I have just finished reading The Dark Box:A Secret History Of Confession by John Cornwell, an excellent writer with a long history of books regarding the Catholic Church, who is only just hanging on by a thread to his Catholicism, mainly because of massive encouragement from his wife.
The book is a marvellously researched history of the sacrament of confession and should be read by all lapsed Catholics to prove they were right, all practising Catholics to show how daft they are and all non-Catholics to let them know how lucky they were.
Traditionally confession was bequeathed on all young people on reaching puberty and it was Pope Pius X in the very early 20th century ordained that it was necessary for children from the age of six or seven. In this decision was planted the seeds of the calamity to hit the Church recently, that of clerical sexual abuse of children. But the book is not just about that but about the battle between modernists and traditionalists throughout that century and beyond to make the sacrament fit for purpose. Do you fit the people round the sacrament or do you fit the sacrament round the people.
It reached a high point for the modernists at Vatican 2 convened by Pope John XXIII in the early 1960s with the idea of communal reconciliation which became very popular and altered the thoughts of many lapsed Catholics who had ceased to practise their faith because of the discomfort of the one on one policy. A discomfort rightly felt if the priest was in any way invasive with his words. However the traditionalists have been fighting back and with Pope John Paul II and Benedict XVI at the helm they have won back most of the lost ground and thus the Church is losing numbers.
The most interesting part of this very interesting book is how Cornwell considers the Church lost millions of supporters by not backing down on contraception, making it a grave mortal sin to indulge in this practice whether it be for birth control or even for use as a prophylactic to stop the spread of any number of sexually transmitted diseases. Although Pope Pius XII did allow coitus interruptus and the rhythm method, the traditionalist popes do not even consider those to be fair game.
So as is our practice, without thankfully television or newspapers, myself and Helen, after a sirloin steak and a glass of wine, sat down last night to talk. We were typical Catholics brought up in the very era that Cornwell was talking about and we started asking each other questions we had never asked each other in 41 years of marriage.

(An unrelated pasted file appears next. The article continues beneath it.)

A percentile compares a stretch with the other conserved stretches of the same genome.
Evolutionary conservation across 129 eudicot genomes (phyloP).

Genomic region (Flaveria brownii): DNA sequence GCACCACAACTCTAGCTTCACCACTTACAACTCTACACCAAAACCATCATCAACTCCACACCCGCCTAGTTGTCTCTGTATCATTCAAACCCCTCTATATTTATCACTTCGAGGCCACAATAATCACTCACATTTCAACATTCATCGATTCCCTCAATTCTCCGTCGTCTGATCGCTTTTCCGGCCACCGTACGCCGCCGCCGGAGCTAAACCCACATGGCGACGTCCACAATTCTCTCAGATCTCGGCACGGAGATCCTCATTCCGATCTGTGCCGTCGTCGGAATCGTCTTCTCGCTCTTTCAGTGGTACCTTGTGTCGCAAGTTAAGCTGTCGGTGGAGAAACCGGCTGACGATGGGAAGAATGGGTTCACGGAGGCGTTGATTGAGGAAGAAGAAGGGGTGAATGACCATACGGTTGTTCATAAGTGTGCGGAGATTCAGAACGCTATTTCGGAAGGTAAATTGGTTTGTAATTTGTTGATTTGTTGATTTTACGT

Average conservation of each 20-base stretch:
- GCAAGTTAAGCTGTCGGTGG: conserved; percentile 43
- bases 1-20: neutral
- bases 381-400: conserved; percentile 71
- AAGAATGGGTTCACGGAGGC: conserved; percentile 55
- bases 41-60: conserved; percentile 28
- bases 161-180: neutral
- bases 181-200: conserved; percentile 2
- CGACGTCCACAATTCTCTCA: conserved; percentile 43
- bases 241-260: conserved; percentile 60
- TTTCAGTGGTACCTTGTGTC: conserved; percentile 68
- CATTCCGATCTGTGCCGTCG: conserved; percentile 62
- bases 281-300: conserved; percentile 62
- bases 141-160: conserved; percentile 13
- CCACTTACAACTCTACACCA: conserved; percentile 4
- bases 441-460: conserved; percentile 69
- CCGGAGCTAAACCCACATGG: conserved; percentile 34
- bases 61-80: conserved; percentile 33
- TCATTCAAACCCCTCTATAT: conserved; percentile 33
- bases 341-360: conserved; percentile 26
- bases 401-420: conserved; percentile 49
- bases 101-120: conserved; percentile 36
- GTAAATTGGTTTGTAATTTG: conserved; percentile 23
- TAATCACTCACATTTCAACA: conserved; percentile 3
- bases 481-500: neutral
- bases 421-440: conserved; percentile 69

It soon became clear that neither of us had ever gone to confession during our married lives, although attending weekly mass, never in fact missing mass until November 2009 when the Murphy Report on clerical sex abuse was published here in Ireland and realising what a catastrophic cover up had been perpetrated by the Catholic Church, we never darkened the doorstep of a church since except in memory of departed friends.
I stopped going to confession when I was about 16 thinking what a foolish thing to do by confessing to a man who had probably done a lot worse than I. My experiences at school must have had something to do with my arrival at this decision. Certainly my religious education encouraged my scruples which forbade me at the same time not to receive communion as well because of not being in the necessary state of grace. Helen, although a little older before deciding not to take part in the ritual, just felt it was an unnatural situation to be in as a woman talking to a man. She put an embargo on the middle man when she was about 20 but that did not stop her from considering she was in a state of grace and therefore went to communion every week. Scruples must never have been on the curriculum at St Joseph’s Convent.
With regard to our marriage all I will say is that it had its ups and downs like all long marriages but never once until last night had we ever considered contraception. As we talked we realised we had never ever discussed the matter. Helen asked me why I had never once brought the subject up, and I thought and thought but could not come up with a solution. Probably the impromptu way we went about these things made me never consider. When I asked Helen, she said half jokingly, that she only let one thing invade her body and that was not going to be a creation of Big Pharma. Again she felt it unnatural and that is probably the reason why we have six kids. As the Bible says, you reap what you sew.
So after a couple of hours stimulating conversation we retired to bed realising we were not typical of Cornwell’s Catholics but in the end we all arrived at the same location, divorced from the Catholic Church, whilst the modernists, the traditionalists, the theologians and the clerical psychotherapists and psychologists tie themselves in knots playing hopscotch with the sacrament, while the Good God, if there is one, looks on and laughs.